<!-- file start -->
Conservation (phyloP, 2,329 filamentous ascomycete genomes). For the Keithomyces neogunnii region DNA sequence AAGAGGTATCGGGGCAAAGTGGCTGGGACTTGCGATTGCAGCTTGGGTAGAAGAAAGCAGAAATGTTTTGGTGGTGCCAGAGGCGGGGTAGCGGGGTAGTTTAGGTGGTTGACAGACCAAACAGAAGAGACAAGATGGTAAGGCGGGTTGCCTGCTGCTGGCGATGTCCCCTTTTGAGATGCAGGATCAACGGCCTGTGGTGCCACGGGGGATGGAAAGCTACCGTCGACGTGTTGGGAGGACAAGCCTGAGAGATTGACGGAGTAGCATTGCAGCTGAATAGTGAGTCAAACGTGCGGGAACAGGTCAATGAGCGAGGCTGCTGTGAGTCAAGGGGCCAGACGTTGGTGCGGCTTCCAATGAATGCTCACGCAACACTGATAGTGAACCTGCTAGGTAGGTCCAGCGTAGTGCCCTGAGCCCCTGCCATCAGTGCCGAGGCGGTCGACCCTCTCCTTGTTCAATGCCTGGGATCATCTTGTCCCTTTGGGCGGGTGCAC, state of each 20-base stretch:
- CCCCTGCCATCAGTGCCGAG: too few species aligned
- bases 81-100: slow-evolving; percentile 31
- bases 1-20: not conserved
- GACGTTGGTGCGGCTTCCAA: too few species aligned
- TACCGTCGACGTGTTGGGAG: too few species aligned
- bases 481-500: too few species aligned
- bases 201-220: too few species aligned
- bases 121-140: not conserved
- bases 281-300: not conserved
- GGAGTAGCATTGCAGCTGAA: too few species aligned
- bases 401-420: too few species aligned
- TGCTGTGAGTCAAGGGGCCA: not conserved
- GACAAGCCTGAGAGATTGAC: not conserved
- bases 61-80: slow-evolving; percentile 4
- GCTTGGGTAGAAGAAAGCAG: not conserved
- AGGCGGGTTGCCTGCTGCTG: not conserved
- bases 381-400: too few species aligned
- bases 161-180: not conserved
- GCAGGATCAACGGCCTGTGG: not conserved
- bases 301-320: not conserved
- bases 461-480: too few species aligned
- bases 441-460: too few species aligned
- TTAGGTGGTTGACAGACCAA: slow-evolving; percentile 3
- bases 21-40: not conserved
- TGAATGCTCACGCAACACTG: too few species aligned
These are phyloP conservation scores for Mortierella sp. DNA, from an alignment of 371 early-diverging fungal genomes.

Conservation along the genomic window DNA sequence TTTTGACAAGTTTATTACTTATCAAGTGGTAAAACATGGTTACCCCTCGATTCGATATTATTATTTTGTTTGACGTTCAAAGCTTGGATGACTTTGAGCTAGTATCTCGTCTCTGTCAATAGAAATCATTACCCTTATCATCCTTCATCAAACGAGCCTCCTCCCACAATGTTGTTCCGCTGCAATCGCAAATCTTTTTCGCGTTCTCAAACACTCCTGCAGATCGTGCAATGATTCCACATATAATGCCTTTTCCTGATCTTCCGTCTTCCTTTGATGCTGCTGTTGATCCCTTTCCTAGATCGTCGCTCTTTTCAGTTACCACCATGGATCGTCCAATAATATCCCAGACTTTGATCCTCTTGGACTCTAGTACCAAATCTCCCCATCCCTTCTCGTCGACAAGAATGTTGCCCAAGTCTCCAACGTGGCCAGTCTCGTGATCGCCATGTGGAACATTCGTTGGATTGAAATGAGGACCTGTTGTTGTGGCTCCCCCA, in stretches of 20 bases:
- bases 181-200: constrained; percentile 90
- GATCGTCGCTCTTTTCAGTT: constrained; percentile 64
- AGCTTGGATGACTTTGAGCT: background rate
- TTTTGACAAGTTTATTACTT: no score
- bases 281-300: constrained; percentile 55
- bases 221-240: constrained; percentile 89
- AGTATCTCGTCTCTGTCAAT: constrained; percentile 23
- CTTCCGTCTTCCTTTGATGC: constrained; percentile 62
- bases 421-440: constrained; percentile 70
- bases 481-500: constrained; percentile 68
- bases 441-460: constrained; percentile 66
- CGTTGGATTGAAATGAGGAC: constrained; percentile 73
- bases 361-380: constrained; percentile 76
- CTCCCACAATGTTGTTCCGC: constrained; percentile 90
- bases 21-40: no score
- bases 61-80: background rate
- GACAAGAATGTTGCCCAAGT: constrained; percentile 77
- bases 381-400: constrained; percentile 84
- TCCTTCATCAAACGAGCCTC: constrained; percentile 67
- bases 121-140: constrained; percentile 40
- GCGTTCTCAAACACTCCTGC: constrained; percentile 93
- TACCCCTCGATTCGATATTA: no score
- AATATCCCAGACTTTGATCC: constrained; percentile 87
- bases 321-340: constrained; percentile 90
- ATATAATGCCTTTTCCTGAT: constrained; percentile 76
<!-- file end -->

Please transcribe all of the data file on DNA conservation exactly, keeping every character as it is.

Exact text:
Conservation (phyloP, 2,329 filamentous ascomycete genomes). For the Keithomyces neogunnii region DNA sequence AAGAGGTATCGGGGCAAAGTGGCTGGGACTTGCGATTGCAGCTTGGGTAGAAGAAAGCAGAAATGTTTTGGTGGTGCCAGAGGCGGGGTAGCGGGGTAGTTTAGGTGGTTGACAGACCAAACAGAAGAGACAAGATGGTAAGGCGGGTTGCCTGCTGCTGGCGATGTCCCCTTTTGAGATGCAGGATCAACGGCCTGTGGTGCCACGGGGGATGGAAAGCTACCGTCGACGTGTTGGGAGGACAAGCCTGAGAGATTGACGGAGTAGCATTGCAGCTGAATAGTGAGTCAAACGTGCGGGAACAGGTCAATGAGCGAGGCTGCTGTGAGTCAAGGGGCCAGACGTTGGTGCGGCTTCCAATGAATGCTCACGCAACACTGATAGTGAACCTGCTAGGTAGGTCCAGCGTAGTGCCCTGAGCCCCTGCCATCAGTGCCGAGGCGGTCGACCCTCTCCTTGTTCAATGCCTGGGATCATCTTGTCCCTTTGGGCGGGTGCAC, state of each 20-base stretch:
- CCCCTGCCATCAGTGCCGAG: too few species aligned
- bases 81-100: slow-evolving; percentile 31
- bases 1-20: not conserved
- GACGTTGGTGCGGCTTCCAA: too few species aligned
- TACCGTCGACGTGTTGGGAG: too few species aligned
- bases 481-500: too few species aligned
- bases 201-220: too few species aligned
- bases 121-140: not conserved
- bases 281-300: not conserved
- GGAGTAGCATTGCAGCTGAA: too few species aligned
- bases 401-420: too few species aligned
- TGCTGTGAGTCAAGGGGCCA: not conserved
- GACAAGCCTGAGAGATTGAC: not conserved
- bases 61-80: slow-evolving; percentile 4
- GCTTGGGTAGAAGAAAGCAG: not conserved
- AGGCGGGTTGCCTGCTGCTG: not conserved
- bases 381-400: too few species aligned
- bases 161-180: not conserved
- GCAGGATCAACGGCCTGTGG: not conserved
- bases 301-320: not conserved
- bases 461-480: too few species aligned
- bases 441-460: too few species aligned
- TTAGGTGGTTGACAGACCAA: slow-evolving; percentile 3
- bases 21-40: not conserved
- TGAATGCTCACGCAACACTG: too few species aligned
These are phyloP conservation scores for Mortierella sp. DNA, from an alignment of 371 early-diverging fungal genomes.

Conservation along the genomic window DNA sequence TTTTGACAAGTTTATTACTTATCAAGTGGTAAAACATGGTTACCCCTCGATTCGATATTATTATTTTGTTTGACGTTCAAAGCTTGGATGACTTTGAGCTAGTATCTCGTCTCTGTCAATAGAAATCATTACCCTTATCATCCTTCATCAAACGAGCCTCCTCCCACAATGTTGTTCCGCTGCAATCGCAAATCTTTTTCGCGTTCTCAAACACTCCTGCAGATCGTGCAATGATTCCACATATAATGCCTTTTCCTGATCTTCCGTCTTCCTTTGATGCTGCTGTTGATCCCTTTCCTAGATCGTCGCTCTTTTCAGTTACCACCATGGATCGTCCAATAATATCCCAGACTTTGATCCTCTTGGACTCTAGTACCAAATCTCCCCATCCCTTCTCGTCGACAAGAATGTTGCCCAAGTCTCCAACGTGGCCAGTCTCGTGATCGCCATGTGGAACATTCGTTGGATTGAAATGAGGACCTGTTGTTGTGGCTCCCCCA, in stretches of 20 bases:
- bases 181-200: constrained; percentile 90
- GATCGTCGCTCTTTTCAGTT: constrained; percentile 64
- AGCTTGGATGACTTTGAGCT: background rate
- TTTTGACAAGTTTATTACTT: no score
- bases 281-300: constrained; percentile 55
- bases 221-240: constrained; percentile 89
- AGTATCTCGTCTCTGTCAAT: constrained; percentile 23
- CTTCCGTCTTCCTTTGATGC: constrained; percentile 62
- bases 421-440: constrained; percentile 70
- bases 481-500: constrained; percentile 68
- bases 441-460: constrained; percentile 66
- CGTTGGATTGAAATGAGGAC: constrained; percentile 73
- bases 361-380: constrained; percentile 76
- CTCCCACAATGTTGTTCCGC: constrained; percentile 90
- bases 21-40: no score
- bases 61-80: background rate
- GACAAGAATGTTGCCCAAGT: constrained; percentile 77
- bases 381-400: constrained; percentile 84
- TCCTTCATCAAACGAGCCTC: constrained; percentile 67
- bases 121-140: constrained; percentile 40
- GCGTTCTCAAACACTCCTGC: constrained; percentile 93
- TACCCCTCGATTCGATATTA: no score
- AATATCCCAGACTTTGATCC: constrained; percentile 87
- bases 321-340: constrained; percentile 90
- ATATAATGCCTTTTCCTGAT: constrained; percentile 76